Is life simple? If your answer is yes or no, you’ve thought about it too much. Buddhism teaches that to answer a question is to already assume its reality, thereby trapping oneself in an illusion. If that’s true, then Fox’s “The Simple Life 2: Road Trip” is pure Dalai Lama as Nicole Ritchie and Paris Hilton, two blissed-out blondes, embark on a mission to educate the American Bible Belt on the futility of work and obedience.
Impossibly thin, they wobble on high heels through swamp and farmland, causing chaos with a single flirtatious wink. I was prepared to hate them, but after a few episodes, I began worshiping them. In New York one encounters many gurus with serene smiles and spine-cracking yoga positions who promise nirvana, but none I’ve met have the focus of Nicole and Paris. Our blonde Buddhas find the loopholes in any work schedule to order pizza, go on joy rides, bake in tanning salons, shop, and giggle at the gawking bystanders left behind. Where do they go? Into the camera, where mortals are magnified into minor deities. You can see their divinity in the way girls are ready to up and follow them, leaving home or disobeying their families for a chance to wear the halo of fame that glows around Nicole and Paris.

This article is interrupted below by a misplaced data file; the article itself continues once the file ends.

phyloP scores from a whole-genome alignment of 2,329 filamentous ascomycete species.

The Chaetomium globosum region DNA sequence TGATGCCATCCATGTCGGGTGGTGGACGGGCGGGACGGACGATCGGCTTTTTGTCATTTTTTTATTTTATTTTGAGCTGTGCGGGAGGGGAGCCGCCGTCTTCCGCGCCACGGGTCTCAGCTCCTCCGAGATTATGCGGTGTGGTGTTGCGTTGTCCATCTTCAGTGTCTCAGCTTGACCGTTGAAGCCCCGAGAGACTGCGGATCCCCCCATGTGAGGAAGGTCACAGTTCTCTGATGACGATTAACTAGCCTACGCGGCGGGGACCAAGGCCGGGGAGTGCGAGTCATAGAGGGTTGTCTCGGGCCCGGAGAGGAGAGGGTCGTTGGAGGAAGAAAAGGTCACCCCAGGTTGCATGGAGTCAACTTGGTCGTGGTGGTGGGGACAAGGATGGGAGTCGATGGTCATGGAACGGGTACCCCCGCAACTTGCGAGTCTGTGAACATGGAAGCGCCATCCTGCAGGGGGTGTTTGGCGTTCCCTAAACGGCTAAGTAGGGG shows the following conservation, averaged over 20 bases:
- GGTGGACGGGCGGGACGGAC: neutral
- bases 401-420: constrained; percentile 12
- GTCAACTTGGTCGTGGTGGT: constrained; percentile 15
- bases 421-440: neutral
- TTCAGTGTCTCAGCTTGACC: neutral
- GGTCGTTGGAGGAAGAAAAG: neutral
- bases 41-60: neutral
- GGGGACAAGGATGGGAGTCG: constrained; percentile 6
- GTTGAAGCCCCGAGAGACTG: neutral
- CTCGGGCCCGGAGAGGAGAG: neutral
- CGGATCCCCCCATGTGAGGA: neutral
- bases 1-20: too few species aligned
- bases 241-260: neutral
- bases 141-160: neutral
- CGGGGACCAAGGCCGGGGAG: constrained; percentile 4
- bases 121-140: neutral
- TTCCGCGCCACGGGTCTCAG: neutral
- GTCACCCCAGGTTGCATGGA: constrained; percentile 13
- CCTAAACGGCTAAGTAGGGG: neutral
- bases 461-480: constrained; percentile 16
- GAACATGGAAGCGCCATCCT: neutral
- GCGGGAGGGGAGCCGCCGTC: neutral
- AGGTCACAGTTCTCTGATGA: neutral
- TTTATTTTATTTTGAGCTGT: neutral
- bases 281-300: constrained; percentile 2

I was about to leave my own family to follow them when I read a line by Karl Marx: “Religion is the opiate of the masses.” That spoiled it. “The Simple Life” purports to portray two rich girls who simplify their lives and work the grimy toilet-cleaning jobs that most of us have. Of course, they never actually do this work. The joke instead is on the working class, who host Nicole and Paris show after show, unable to control them or even make a contract with them. If they are supposed to peel shrimp, they order it fully baked from a store. If they are supposed to clean a tub at a hotel, they pretend to be guests, calling in a maid to do the work for them. It is funny. Except when the Latina maid comes in, she is old and shy and tired. She moves with a slow weariness that is frightening because it cannot be hidden. She tries to quietly do their job but the weight of her exhaustion is so obvious that the giggling of Nicole and Paris sounds like sadistic insane glee. Of course scholars have traced the connection between the mad and the holy, neither of which live in the human world, neither of whom answer to us. We love them, hate them, worship them and imprison them because they don’t. The ruling elite sent Nicole and Paris to journey through the rural working class, to film the rich and the poor rubbing elbows, not to re-arrange the hierarchy but to re-affirm it. The show’s humor is supposed to lie in the dichotomy between their carefree antics and the strained playalong angst of people who must live with the consequences. The show asks, is life simple? I guess it is if, like Nicole and Paris, you aren’t forced to answer the question.